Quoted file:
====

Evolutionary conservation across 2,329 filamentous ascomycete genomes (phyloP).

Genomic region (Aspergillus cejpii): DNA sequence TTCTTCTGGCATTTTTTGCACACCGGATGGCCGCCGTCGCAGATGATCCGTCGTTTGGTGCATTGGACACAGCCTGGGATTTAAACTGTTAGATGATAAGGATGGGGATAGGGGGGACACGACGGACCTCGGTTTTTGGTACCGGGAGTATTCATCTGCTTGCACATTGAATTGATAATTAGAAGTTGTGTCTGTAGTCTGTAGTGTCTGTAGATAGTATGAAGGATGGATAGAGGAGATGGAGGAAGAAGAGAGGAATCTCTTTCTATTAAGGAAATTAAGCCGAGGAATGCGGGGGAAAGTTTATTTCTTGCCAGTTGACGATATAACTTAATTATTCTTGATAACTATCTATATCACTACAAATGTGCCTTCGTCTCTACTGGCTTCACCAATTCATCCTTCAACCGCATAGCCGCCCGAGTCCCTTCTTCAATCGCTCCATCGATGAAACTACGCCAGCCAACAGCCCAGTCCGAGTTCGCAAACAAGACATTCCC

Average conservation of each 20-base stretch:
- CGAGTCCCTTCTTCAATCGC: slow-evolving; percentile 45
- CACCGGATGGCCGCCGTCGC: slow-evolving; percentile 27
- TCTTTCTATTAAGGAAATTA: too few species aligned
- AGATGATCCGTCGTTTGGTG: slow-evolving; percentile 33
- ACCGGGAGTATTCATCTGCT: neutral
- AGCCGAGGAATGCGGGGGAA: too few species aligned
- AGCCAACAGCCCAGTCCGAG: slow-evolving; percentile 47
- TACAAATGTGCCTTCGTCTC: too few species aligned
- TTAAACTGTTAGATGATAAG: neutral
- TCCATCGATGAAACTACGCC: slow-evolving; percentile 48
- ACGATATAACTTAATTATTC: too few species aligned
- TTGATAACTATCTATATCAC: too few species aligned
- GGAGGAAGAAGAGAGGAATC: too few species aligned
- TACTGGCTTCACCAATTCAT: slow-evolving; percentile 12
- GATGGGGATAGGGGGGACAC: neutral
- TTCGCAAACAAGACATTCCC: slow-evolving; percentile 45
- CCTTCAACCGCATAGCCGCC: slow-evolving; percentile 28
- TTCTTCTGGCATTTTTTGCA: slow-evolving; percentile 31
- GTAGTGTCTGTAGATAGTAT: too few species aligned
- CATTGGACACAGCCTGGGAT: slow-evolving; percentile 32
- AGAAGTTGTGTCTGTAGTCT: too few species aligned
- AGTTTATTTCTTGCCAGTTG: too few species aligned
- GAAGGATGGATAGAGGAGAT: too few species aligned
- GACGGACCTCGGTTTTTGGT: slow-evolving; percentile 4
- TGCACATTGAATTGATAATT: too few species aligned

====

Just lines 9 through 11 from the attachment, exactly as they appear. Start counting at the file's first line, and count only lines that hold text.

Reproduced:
- AGCCGAGGAATGCGGGGGAA: too few species aligned
- AGCCAACAGCCCAGTCCGAG: slow-evolving; percentile 47
- TACAAATGTGCCTTCGTCTC: too few species aligned